Howdy! Happy Twentyten to all. I hope you enjoyed a nice holiday stretch. I for one spent the final week of the decade boxing up my apartment and hauling everything down the street to my new place. It's nice, although the heating system is all jacked up, so it's at present virtually uninhabitable. Thankfully I've no shortage of crashpads while the problem is righted (should be today), but damned if I don't feel like a bit of a nomad right now.
Anyhoo, a byproduct of my inability to set up shop in the new digs is the lack of music playing, listening, and writing I've been able to partake in the past week or so. A holiday is not uncommon for most enterprises--I returned to my dayjob after a week with just six new emails, only one of any significance--so I'd like to think our lack of output is excusable.
What's inexcusable is the lack of a Tube Amp feature last month. What with the outflux of posting, I managed to overlook one of my favorite pieces. Consider it a hiatus, and consider this the end of it. The first Tube Amp of 2010 showcases one of my favorite artists playing a song by another one of my favorite: Band of Horses covering Gram Parsons' "A Song For You". While I didn't witness this particular performance which was in Charlotte, I got to see them playing Parsons' classic tune in Charleston recently. It was my fifth Band of Horses show, and fourth at the Music Farm. The first was as an opener for Iron and Wine in 2005. At that time, the band featured a few different faces, and Ben Bridwell was a repressed shell of the charismatic frontman he is today.
:04 - "How are you guys doing anyway?" I noticed at the recent Charleston show that Ben has a real eye-level rapport with the crowd. There isn't any overwhleming grandiosity from the stage. I get the feeling Ben and the rest of the band are very appreciative of their situation. After a show in 2007, I saw Ben Bridwell walking hurriedly towards me, in an attempt to get to the tour bus (oddly parked out front) before the masses could swarm him. In a fanboy moment, I stuck out a paw and said, "Ben, thanks for playing tonight." He slowed a bit, gave me a hearty handshake, and in a very sincere way said, "No no, thank you," as if he was really trying to convince me that I, the devoted fan, was the more important part of the equation.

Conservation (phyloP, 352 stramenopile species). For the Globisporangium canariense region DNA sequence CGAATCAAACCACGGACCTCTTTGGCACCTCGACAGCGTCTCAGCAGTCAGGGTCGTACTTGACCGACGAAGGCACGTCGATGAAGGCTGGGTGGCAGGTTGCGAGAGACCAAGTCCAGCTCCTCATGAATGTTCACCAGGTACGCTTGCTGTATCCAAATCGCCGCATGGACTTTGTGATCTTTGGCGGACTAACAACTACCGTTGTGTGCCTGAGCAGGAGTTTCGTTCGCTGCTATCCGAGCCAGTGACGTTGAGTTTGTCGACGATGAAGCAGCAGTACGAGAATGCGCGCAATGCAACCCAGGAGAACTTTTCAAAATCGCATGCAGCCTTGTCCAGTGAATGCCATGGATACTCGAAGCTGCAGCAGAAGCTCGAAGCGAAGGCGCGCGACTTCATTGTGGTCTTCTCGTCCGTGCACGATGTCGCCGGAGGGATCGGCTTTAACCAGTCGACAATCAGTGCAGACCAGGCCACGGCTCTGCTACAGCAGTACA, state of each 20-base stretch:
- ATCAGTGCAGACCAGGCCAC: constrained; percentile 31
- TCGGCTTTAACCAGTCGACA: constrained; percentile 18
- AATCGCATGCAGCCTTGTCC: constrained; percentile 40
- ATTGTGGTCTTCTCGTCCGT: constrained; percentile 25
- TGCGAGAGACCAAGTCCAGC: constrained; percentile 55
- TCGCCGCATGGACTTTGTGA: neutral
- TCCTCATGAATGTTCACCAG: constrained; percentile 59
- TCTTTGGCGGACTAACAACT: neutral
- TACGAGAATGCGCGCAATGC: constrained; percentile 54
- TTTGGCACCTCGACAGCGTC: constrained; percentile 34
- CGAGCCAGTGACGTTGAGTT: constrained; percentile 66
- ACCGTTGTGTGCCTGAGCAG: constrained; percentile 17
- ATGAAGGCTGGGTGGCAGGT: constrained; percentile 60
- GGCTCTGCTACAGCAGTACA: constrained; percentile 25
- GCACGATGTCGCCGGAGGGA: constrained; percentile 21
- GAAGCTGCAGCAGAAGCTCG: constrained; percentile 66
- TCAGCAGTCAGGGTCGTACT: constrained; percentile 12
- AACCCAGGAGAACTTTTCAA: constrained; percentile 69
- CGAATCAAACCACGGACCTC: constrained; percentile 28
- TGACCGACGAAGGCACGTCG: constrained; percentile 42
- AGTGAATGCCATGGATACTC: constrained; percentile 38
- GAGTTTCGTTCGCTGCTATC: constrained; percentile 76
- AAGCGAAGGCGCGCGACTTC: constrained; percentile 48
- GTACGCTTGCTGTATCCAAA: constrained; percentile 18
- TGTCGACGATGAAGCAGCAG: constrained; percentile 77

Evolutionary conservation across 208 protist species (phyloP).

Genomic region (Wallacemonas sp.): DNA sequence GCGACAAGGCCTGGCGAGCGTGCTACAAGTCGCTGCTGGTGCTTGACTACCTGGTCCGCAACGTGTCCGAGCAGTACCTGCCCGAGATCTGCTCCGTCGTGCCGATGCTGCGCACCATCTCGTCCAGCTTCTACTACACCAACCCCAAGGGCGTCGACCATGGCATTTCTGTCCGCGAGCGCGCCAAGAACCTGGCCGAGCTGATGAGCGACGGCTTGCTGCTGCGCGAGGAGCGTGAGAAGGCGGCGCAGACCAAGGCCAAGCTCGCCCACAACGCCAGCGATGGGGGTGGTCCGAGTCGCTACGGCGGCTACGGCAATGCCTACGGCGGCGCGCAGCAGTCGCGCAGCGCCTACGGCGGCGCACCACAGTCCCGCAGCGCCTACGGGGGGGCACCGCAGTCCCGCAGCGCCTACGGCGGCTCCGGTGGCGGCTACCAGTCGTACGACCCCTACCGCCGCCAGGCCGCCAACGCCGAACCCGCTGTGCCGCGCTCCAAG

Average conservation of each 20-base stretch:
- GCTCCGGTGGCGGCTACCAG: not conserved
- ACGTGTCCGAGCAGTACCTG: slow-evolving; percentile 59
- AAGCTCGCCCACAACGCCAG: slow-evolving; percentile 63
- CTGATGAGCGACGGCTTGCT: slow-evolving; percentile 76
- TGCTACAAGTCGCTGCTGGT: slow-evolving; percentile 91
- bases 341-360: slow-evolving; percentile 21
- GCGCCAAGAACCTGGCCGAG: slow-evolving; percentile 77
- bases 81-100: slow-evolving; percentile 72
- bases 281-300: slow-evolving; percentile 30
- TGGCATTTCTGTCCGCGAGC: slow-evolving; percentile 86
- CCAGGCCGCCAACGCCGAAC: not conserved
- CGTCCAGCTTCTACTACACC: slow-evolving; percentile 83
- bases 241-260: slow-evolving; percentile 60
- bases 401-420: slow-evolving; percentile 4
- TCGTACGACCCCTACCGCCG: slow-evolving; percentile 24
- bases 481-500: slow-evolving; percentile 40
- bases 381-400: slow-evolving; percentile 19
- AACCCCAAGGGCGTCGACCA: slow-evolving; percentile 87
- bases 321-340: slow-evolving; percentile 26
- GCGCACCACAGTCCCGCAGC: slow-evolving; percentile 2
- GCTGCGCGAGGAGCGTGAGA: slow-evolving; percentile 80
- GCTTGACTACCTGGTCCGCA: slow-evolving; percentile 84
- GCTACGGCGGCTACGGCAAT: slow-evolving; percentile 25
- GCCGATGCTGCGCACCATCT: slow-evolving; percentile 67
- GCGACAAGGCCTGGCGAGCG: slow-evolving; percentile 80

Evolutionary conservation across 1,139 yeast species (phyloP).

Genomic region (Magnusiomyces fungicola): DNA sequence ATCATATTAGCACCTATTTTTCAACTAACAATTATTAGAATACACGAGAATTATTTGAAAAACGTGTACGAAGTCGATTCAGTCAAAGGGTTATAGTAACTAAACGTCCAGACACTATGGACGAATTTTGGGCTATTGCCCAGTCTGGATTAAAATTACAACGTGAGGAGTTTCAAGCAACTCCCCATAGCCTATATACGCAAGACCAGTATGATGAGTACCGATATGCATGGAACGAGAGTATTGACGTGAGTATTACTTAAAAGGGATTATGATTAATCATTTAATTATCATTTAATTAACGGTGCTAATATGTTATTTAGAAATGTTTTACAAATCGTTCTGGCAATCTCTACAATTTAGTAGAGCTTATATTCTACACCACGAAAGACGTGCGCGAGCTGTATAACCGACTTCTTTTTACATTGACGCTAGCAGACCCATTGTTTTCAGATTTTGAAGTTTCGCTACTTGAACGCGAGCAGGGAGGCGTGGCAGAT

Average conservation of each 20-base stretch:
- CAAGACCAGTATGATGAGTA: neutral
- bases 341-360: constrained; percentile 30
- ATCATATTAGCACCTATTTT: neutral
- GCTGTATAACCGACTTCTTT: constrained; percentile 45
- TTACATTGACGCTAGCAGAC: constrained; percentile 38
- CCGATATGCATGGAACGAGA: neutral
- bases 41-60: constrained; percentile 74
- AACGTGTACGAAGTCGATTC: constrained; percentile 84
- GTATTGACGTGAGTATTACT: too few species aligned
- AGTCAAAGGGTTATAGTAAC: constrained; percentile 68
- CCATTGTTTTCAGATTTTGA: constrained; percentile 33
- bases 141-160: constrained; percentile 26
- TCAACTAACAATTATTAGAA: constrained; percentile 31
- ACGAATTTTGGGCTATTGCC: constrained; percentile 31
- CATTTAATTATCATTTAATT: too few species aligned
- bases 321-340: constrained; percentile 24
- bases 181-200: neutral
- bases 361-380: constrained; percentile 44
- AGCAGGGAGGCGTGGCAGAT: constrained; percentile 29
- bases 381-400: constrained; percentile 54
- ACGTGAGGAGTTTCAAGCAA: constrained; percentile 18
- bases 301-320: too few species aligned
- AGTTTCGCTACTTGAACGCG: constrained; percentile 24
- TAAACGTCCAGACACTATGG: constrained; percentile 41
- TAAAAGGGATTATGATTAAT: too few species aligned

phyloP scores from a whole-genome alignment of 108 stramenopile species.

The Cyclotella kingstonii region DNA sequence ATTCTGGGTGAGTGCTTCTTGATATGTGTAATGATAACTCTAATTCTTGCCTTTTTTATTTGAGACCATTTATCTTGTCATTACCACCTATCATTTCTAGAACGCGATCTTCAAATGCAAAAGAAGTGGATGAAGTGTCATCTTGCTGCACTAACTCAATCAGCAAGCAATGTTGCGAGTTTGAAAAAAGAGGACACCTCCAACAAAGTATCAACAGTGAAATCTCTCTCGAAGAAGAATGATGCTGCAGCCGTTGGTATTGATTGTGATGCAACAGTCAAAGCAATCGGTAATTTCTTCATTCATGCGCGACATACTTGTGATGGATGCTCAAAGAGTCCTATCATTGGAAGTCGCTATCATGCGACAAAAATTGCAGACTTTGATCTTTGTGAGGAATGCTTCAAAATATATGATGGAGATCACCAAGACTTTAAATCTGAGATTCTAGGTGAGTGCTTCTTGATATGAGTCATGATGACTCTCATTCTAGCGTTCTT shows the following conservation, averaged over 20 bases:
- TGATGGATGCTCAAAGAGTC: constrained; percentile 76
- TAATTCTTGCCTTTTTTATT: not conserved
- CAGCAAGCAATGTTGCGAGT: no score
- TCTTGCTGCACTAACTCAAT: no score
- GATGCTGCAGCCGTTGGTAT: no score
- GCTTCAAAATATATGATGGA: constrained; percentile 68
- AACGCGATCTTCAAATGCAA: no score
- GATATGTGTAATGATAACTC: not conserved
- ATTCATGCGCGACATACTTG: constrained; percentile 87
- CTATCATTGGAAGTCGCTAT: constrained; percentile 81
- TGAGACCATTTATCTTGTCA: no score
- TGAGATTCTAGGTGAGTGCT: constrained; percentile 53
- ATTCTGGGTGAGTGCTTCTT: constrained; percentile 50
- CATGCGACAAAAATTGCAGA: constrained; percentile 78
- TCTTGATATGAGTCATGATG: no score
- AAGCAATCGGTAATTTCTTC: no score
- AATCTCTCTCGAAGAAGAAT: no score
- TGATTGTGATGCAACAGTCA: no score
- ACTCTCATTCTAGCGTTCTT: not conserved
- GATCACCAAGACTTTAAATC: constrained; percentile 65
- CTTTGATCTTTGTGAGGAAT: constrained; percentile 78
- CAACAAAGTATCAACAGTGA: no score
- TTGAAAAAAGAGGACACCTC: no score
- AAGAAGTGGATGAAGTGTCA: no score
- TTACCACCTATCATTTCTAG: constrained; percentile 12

:19 - You know it's a good crowd when you get some cheers for "This is a Gram Parsons song." I couldn't spot anyone else in the Charleston crowd who was equally as excited as I was.
:27 - "...is like a wild GYOOOSE..."
:41 - One of the clear enhancements to the band in recent years has been the addition of keyboardist Ryan Monroe, whose harmonies do a nice job of replacing those of departed Horse Matt Brooke.
59: - "Take me down to your dancefloor/I won't mind the people when they stare." As a bi-leftfooted fellow, this is one of my alltime favorite lyrics.
1:10 - This little riff, wherein the drums hits the off beat with the guitar's upstrum, is executed a tad hokily. In fact, I might slow the whole song down a few BPMs. Gram's version is quite a bit slower, as is Whiskeytown's.
1:43 - Ben's ability to snappy notes works quite well on this song, since the vocal melody jumps around the scale so freely.
2:17 - Observation: Bridwell is a hat man. I think the first time I saw the band is the only time he wasn't sporting a hat of some sort. He's taken to a rather impressive Stetson these days, but, as you see here, it's not rare to see him rockin a standard bro-lid.
2:23 - Call me crazy, but I'm not sure this guy's in the band any more. At least I don't remember him from the show last week.
2:36 - "Tyler Ramsey!" Ben's shredtroduction gives way to Ramsey's low-intensity guitar style. I haven't listened to his solo stuff, but Stereogum describes his style as a mix between Ryan Adams and The Red House Painters. Gimme gimme gimme. However, I think he needs to explore the guitar a bit on his soloing...I don't think he ever gets above the fourth fret.
3:00 - By the by, this is the first Tube Amp video filmed by a fan, in one steady shot. Not for those people who have a short attention span.
3:28 - Down in front, fuckers!
3:45 - Beautiful stage-lighting...especially that luminecent, red exit sign off to the left.
4:20 - "And tomorrow, we may still be there." May you always be there, Band of Horses...the little band that's doing the suburban Neverland known as Mt. Pleasant, SC proud.
As a bonus, here is Gram's original version with a small verbal introduction by the late, great legend:
And, the knockout version Whiskeytown did on Sessions At West 54th. Worthy of it's own Tube Amp appearance, please note Ryan's frosty hair, Caitlin Cary's farmgirl attire, and James Iha's...well, James Iha:
And cause why not, Lucinda Williams and her unique howl:
Which one is your favorite? Hard to beat Gram's original, in my opinion. His vocal effort on the track is pretty damned timeless. Until next month!